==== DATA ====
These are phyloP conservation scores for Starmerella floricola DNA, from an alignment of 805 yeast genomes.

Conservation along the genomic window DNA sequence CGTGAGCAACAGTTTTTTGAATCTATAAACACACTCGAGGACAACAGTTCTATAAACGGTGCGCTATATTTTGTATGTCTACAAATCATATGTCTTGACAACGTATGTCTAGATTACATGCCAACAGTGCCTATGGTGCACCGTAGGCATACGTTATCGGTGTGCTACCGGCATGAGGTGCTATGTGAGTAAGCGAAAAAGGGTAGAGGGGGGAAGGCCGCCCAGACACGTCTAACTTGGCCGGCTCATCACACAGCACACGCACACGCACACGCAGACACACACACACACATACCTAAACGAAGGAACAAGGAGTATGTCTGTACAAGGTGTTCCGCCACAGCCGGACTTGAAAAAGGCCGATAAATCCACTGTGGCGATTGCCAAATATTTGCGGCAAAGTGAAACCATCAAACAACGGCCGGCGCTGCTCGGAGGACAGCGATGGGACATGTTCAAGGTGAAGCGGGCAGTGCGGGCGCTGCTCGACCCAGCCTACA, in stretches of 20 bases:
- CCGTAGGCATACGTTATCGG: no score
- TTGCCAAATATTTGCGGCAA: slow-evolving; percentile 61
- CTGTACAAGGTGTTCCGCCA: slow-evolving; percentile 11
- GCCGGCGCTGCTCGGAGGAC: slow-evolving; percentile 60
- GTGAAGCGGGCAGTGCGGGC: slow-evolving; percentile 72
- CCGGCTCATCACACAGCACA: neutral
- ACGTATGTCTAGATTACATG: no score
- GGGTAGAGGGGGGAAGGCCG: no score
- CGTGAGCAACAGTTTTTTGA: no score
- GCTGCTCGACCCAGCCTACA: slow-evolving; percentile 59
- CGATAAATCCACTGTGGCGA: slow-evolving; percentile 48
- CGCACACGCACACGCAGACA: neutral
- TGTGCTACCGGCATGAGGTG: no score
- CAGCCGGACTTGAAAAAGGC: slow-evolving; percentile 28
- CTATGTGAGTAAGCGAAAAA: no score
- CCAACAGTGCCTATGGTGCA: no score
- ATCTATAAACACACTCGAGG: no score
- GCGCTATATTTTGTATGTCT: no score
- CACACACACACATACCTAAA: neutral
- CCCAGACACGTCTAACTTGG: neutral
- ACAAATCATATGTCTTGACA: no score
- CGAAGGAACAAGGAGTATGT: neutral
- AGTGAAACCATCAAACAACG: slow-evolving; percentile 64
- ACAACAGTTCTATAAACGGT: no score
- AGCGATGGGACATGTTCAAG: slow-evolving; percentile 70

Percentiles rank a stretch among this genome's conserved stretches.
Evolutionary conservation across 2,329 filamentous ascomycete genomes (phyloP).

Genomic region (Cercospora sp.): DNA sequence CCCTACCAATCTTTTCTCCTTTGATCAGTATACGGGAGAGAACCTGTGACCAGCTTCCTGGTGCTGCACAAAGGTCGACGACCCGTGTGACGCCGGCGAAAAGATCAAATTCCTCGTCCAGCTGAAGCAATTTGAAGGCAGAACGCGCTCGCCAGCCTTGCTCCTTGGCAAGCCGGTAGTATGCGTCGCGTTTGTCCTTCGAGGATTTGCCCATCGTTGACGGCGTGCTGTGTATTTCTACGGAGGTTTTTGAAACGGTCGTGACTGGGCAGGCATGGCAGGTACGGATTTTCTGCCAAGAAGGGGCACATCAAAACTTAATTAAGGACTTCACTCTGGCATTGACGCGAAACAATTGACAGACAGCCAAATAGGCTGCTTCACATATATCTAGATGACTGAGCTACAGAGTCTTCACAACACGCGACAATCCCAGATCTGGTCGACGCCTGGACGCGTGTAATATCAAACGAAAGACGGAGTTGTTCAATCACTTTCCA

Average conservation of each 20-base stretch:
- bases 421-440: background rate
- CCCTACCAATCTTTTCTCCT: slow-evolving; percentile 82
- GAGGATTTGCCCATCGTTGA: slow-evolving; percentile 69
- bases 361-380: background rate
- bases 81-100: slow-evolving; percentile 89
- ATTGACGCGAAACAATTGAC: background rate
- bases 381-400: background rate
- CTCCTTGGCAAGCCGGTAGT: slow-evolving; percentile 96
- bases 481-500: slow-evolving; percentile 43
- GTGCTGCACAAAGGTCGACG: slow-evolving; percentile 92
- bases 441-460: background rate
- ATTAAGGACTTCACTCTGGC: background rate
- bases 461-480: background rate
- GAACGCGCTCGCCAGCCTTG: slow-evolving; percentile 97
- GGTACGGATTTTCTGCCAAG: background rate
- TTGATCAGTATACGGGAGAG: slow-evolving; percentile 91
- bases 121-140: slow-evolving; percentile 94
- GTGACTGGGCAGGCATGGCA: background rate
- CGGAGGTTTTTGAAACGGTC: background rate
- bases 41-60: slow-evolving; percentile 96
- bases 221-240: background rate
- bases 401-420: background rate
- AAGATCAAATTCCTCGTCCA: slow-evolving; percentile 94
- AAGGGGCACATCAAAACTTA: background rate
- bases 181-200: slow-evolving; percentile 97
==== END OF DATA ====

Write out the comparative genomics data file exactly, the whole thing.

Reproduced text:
These are phyloP conservation scores for Starmerella floricola DNA, from an alignment of 805 yeast genomes.

Conservation along the genomic window DNA sequence CGTGAGCAACAGTTTTTTGAATCTATAAACACACTCGAGGACAACAGTTCTATAAACGGTGCGCTATATTTTGTATGTCTACAAATCATATGTCTTGACAACGTATGTCTAGATTACATGCCAACAGTGCCTATGGTGCACCGTAGGCATACGTTATCGGTGTGCTACCGGCATGAGGTGCTATGTGAGTAAGCGAAAAAGGGTAGAGGGGGGAAGGCCGCCCAGACACGTCTAACTTGGCCGGCTCATCACACAGCACACGCACACGCACACGCAGACACACACACACACATACCTAAACGAAGGAACAAGGAGTATGTCTGTACAAGGTGTTCCGCCACAGCCGGACTTGAAAAAGGCCGATAAATCCACTGTGGCGATTGCCAAATATTTGCGGCAAAGTGAAACCATCAAACAACGGCCGGCGCTGCTCGGAGGACAGCGATGGGACATGTTCAAGGTGAAGCGGGCAGTGCGGGCGCTGCTCGACCCAGCCTACA, in stretches of 20 bases:
- CCGTAGGCATACGTTATCGG: no score
- TTGCCAAATATTTGCGGCAA: slow-evolving; percentile 61
- CTGTACAAGGTGTTCCGCCA: slow-evolving; percentile 11
- GCCGGCGCTGCTCGGAGGAC: slow-evolving; percentile 60
- GTGAAGCGGGCAGTGCGGGC: slow-evolving; percentile 72
- CCGGCTCATCACACAGCACA: neutral
- ACGTATGTCTAGATTACATG: no score
- GGGTAGAGGGGGGAAGGCCG: no score
- CGTGAGCAACAGTTTTTTGA: no score
- GCTGCTCGACCCAGCCTACA: slow-evolving; percentile 59
- CGATAAATCCACTGTGGCGA: slow-evolving; percentile 48
- CGCACACGCACACGCAGACA: neutral
- TGTGCTACCGGCATGAGGTG: no score
- CAGCCGGACTTGAAAAAGGC: slow-evolving; percentile 28
- CTATGTGAGTAAGCGAAAAA: no score
- CCAACAGTGCCTATGGTGCA: no score
- ATCTATAAACACACTCGAGG: no score
- GCGCTATATTTTGTATGTCT: no score
- CACACACACACATACCTAAA: neutral
- CCCAGACACGTCTAACTTGG: neutral
- ACAAATCATATGTCTTGACA: no score
- CGAAGGAACAAGGAGTATGT: neutral
- AGTGAAACCATCAAACAACG: slow-evolving; percentile 64
- ACAACAGTTCTATAAACGGT: no score
- AGCGATGGGACATGTTCAAG: slow-evolving; percentile 70

Percentiles rank a stretch among this genome's conserved stretches.
Evolutionary conservation across 2,329 filamentous ascomycete genomes (phyloP).

Genomic region (Cercospora sp.): DNA sequence CCCTACCAATCTTTTCTCCTTTGATCAGTATACGGGAGAGAACCTGTGACCAGCTTCCTGGTGCTGCACAAAGGTCGACGACCCGTGTGACGCCGGCGAAAAGATCAAATTCCTCGTCCAGCTGAAGCAATTTGAAGGCAGAACGCGCTCGCCAGCCTTGCTCCTTGGCAAGCCGGTAGTATGCGTCGCGTTTGTCCTTCGAGGATTTGCCCATCGTTGACGGCGTGCTGTGTATTTCTACGGAGGTTTTTGAAACGGTCGTGACTGGGCAGGCATGGCAGGTACGGATTTTCTGCCAAGAAGGGGCACATCAAAACTTAATTAAGGACTTCACTCTGGCATTGACGCGAAACAATTGACAGACAGCCAAATAGGCTGCTTCACATATATCTAGATGACTGAGCTACAGAGTCTTCACAACACGCGACAATCCCAGATCTGGTCGACGCCTGGACGCGTGTAATATCAAACGAAAGACGGAGTTGTTCAATCACTTTCCA

Average conservation of each 20-base stretch:
- bases 421-440: background rate
- CCCTACCAATCTTTTCTCCT: slow-evolving; percentile 82
- GAGGATTTGCCCATCGTTGA: slow-evolving; percentile 69
- bases 361-380: background rate
- bases 81-100: slow-evolving; percentile 89
- ATTGACGCGAAACAATTGAC: background rate
- bases 381-400: background rate
- CTCCTTGGCAAGCCGGTAGT: slow-evolving; percentile 96
- bases 481-500: slow-evolving; percentile 43
- GTGCTGCACAAAGGTCGACG: slow-evolving; percentile 92
- bases 441-460: background rate
- ATTAAGGACTTCACTCTGGC: background rate
- bases 461-480: background rate
- GAACGCGCTCGCCAGCCTTG: slow-evolving; percentile 97
- GGTACGGATTTTCTGCCAAG: background rate
- TTGATCAGTATACGGGAGAG: slow-evolving; percentile 91
- bases 121-140: slow-evolving; percentile 94
- GTGACTGGGCAGGCATGGCA: background rate
- CGGAGGTTTTTGAAACGGTC: background rate
- bases 41-60: slow-evolving; percentile 96
- bases 221-240: background rate
- bases 401-420: background rate
- AAGATCAAATTCCTCGTCCA: slow-evolving; percentile 94
- AAGGGGCACATCAAAACTTA: background rate
- bases 181-200: slow-evolving; percentile 97